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"Are You There God? It’s Me, Margaret, does feel slightly old-fashioned but it flourishes through this traditionalism."
Rachel McAdams and Abby Ryder Fortson in Are you there god? It's me Margaret

Will we ever get tired of watching simple in-nature, coming-of-age films? Will they ever cease to exist? The changing of the world proves that there will always be a market for such films. But a potential breakaway from the traditional blueprint is the film Are You There God? It’s Me, Margaret, the highly anticipated adaptation of Judy Blume’s 1970 classic novel of the same name. On the surface, it might seem like just another adolescent story that’s sweet in nature and quirky with its humour, but if you’ve ever read (or even know about) Blume’s highly revered book, then you will know that this film version also aimed to explore themes of faith, early teenage anxieties involving menstruation, brassieres and of course, boys.

The novel’s evolution was placed into the safe hands of Kelly Fremon Craig, who is known for writing and directing the 2016 coming-of-age dramedy The Edge of Seventeen. It is built on the same foundations as many of its contemporaries, so watch out for the same cliches and concepts that you’d expect to find in something like this. The story involves eleven-year-old Margaret (Abby Ryder Fortson), who has just spent the summer at camp and looks forward to settling back into her life as a young New Yorker. Margaret’s parents, Barbara and Herb (Rachel McAdams and Benny Safdie) have other ideas though as they decide to relocate to suburban New Jersey for a better way of life. Margaret leaves her friends, her school, and more importantly her Grandma Sylvia (Kathy Bates) behind to begin this scary new beginning.

Kathy Bates and Abby Ryder Fortson in Are you there god? It's me Margaret

Although her grandma and mother are often in combat with one another, the love and support that Margaret receives from them is undeniable and becomes critical to her acclimatising to these new surroundings. Margaret also befriends Nancy (Elle Graham) a

neighbouring girl of the same age; think of her as a mini Regina George from Mean Girls (played by a certain Rachel McAdams as well might we add), and joins her group of friends as a means of fitting in, even if it does mean she can’t wear socks with her shoes – the blisters, just think of the blisters, her mother did warn her. Margaret and her friends being to ask questions about identity, they partake in early sexual experiences, and become curious about adulthood and the exploration of their own bodies - it’s an awful lot to absorb and incredibly intense at that: why do kids want to grow up so badly, they’ll regret it when they're older.

Are You There God? It’s Me, Margaret isn’t all about fancying boys and adolescent exploration though, the main theme for primary focus is its study of religion. The question of “what is faith?” and the idea of religion all stem from the original author’s upbringing in an interfaith, Christian/Jewish household, and Margaret experiences the positives and the negatives that these influences can have on a person. The projection of religion in film can often be stricken by the confides of sensitivity, but in this iteration, it is effortlessly genuine and respectful. Several faiths go under the microscope; no stone is left unturned, and it really does make for interesting viewing.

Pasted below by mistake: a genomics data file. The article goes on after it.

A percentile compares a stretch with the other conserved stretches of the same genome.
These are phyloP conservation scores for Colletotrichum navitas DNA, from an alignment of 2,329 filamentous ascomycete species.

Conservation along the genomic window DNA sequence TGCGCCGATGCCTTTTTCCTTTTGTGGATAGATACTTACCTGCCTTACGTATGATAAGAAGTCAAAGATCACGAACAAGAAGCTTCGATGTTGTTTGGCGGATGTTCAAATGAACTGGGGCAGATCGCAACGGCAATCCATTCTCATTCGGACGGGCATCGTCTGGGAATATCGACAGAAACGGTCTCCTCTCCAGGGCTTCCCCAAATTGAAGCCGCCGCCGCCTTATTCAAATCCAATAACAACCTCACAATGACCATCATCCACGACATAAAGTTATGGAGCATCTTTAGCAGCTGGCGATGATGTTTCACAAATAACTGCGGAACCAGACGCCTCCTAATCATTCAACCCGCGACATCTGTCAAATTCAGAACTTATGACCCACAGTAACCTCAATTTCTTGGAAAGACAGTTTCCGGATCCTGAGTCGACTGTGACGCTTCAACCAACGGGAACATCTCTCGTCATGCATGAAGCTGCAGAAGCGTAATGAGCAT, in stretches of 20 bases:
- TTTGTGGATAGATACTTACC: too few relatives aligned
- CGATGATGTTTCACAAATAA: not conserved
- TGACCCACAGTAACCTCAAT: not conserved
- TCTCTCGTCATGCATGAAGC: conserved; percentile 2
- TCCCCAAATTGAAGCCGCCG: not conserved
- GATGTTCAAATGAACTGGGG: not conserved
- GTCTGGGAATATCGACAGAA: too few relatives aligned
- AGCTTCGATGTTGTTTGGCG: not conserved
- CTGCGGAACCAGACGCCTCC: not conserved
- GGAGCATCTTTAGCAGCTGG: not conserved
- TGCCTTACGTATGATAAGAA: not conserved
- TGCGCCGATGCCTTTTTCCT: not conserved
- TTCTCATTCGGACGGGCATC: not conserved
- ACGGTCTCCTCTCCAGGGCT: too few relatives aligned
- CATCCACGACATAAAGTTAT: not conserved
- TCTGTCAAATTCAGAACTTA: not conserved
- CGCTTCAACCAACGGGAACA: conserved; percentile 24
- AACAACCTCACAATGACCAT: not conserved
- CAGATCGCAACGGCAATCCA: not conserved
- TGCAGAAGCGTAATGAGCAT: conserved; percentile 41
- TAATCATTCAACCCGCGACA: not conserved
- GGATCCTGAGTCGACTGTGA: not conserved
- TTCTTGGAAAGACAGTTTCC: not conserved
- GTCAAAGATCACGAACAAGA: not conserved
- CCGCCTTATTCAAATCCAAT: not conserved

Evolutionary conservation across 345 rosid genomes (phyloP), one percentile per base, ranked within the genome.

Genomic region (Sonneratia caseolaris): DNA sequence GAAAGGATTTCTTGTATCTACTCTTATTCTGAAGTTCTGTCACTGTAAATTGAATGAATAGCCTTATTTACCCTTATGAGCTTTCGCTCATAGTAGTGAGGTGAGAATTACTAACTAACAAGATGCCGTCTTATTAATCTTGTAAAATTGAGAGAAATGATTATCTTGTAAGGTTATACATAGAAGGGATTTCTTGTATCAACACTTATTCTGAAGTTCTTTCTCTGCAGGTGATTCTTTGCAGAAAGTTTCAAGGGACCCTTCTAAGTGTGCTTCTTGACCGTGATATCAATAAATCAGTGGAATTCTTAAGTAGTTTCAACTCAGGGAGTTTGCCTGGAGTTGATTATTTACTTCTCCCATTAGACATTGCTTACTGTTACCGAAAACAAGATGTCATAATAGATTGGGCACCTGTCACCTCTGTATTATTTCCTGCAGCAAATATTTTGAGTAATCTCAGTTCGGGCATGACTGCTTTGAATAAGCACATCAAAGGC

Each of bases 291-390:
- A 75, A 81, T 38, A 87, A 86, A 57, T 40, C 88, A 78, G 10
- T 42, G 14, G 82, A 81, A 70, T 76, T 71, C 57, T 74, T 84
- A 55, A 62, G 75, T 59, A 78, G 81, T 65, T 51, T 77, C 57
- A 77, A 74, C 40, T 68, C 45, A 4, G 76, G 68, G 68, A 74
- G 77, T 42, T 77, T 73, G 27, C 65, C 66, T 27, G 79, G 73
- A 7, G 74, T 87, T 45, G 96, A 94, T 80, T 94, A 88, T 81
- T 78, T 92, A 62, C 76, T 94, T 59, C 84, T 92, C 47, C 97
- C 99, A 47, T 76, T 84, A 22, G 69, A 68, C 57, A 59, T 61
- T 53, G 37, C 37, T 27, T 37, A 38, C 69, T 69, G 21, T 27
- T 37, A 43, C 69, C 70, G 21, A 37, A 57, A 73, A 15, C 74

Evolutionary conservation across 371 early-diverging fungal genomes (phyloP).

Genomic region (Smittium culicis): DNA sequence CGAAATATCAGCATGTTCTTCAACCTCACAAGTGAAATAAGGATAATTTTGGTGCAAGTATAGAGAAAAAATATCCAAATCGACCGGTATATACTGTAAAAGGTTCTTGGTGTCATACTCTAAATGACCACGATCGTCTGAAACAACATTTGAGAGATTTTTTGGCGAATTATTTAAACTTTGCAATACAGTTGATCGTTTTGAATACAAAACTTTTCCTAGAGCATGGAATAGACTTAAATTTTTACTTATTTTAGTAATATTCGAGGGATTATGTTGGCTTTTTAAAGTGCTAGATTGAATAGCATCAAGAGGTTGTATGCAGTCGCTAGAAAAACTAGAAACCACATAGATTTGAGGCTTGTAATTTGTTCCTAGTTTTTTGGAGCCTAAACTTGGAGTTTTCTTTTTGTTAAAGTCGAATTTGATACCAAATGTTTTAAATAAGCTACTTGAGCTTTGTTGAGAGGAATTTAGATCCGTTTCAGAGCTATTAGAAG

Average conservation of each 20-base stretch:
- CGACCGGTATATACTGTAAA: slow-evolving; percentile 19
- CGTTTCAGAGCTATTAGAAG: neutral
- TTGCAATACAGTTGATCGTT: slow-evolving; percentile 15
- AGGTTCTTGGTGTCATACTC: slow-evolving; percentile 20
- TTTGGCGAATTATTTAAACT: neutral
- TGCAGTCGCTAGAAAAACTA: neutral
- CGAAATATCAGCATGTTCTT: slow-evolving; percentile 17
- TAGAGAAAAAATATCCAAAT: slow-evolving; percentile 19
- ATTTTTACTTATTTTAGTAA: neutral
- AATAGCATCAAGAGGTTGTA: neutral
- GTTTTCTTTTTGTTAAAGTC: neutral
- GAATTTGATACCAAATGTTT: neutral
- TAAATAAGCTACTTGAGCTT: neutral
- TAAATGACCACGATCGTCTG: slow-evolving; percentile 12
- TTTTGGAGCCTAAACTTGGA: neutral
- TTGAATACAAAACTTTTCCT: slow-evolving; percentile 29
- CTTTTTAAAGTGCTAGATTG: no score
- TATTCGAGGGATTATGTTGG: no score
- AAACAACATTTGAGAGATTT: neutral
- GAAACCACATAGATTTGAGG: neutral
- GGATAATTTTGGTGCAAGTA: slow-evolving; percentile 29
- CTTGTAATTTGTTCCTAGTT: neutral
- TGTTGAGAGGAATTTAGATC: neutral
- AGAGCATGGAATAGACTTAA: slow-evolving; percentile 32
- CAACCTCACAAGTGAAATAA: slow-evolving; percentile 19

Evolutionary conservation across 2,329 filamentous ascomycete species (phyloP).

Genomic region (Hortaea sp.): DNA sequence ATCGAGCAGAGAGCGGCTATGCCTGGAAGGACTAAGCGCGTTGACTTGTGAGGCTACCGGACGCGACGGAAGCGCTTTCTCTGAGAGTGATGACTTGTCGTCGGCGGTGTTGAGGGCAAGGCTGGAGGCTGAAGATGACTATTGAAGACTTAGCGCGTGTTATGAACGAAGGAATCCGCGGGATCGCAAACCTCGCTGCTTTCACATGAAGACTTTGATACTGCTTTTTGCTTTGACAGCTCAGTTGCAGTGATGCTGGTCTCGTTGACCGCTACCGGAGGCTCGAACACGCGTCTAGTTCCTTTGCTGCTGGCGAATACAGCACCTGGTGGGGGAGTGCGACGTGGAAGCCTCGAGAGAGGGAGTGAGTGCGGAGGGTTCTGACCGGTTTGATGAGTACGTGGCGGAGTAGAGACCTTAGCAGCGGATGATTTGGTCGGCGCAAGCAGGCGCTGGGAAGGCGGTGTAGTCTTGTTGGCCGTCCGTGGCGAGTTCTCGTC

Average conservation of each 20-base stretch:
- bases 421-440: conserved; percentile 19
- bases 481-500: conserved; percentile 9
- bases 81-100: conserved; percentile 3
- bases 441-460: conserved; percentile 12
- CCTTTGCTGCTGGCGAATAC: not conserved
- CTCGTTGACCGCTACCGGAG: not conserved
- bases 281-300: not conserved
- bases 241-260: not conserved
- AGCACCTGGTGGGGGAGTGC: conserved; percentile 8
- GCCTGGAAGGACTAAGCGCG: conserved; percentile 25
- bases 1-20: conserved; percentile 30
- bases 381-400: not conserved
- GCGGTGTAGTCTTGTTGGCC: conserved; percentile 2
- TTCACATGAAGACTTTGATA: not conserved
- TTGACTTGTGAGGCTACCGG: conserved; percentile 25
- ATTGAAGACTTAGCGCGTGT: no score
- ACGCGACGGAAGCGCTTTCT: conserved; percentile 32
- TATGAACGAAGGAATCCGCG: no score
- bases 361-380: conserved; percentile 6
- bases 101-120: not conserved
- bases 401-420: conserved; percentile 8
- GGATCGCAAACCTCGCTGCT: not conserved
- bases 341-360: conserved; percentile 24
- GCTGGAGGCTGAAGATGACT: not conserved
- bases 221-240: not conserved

Abby Ryder Fortson in Are you there god? It's me Margaret

The film's star is undoubtedly Abby Ryder Fortson; she steals most of the scenes that she appears in and for someone so young (and with a cast that is stacked fairly high) that is no easy feat. The film is mainly youth-led, and Ryder Fortson isn’t the only talented youth on show. All these young actors deliver incredibly assured performances; so full of promise and confidence, but with an element of playfulness (which should go without saying) that elevates the realism. But we can’t forget Rachel McAdam's sterling performance as Barbara though, a character who is going through her own identity crisis while trying to be the glue that holds the family together. Could this be the beginning of a new matriarchal chapter in McAdam's already-established acting career? We’re here for it if so.

This isn’t a film that will blow you away by any means, it’s just a good quality film that doesn’t do much wrong, and that’s all you can ask for. It ticks all the boxes it needs to and never digresses or dips into the territory of poor quality. It has been praised for being incredibly truthful to the book (which is not always the case), but for also going one step further and fleshing out the adult characters too, something it will be remembered for as an improvement to the book. Are You There God? It’s Me, Margaret, does feel slightly old-fashioned but it flourishes through this traditionalism. It is a film that young girls everywhere should watch, with every mother should join them too, so they can all learn about each other the same way the characters in the film did.





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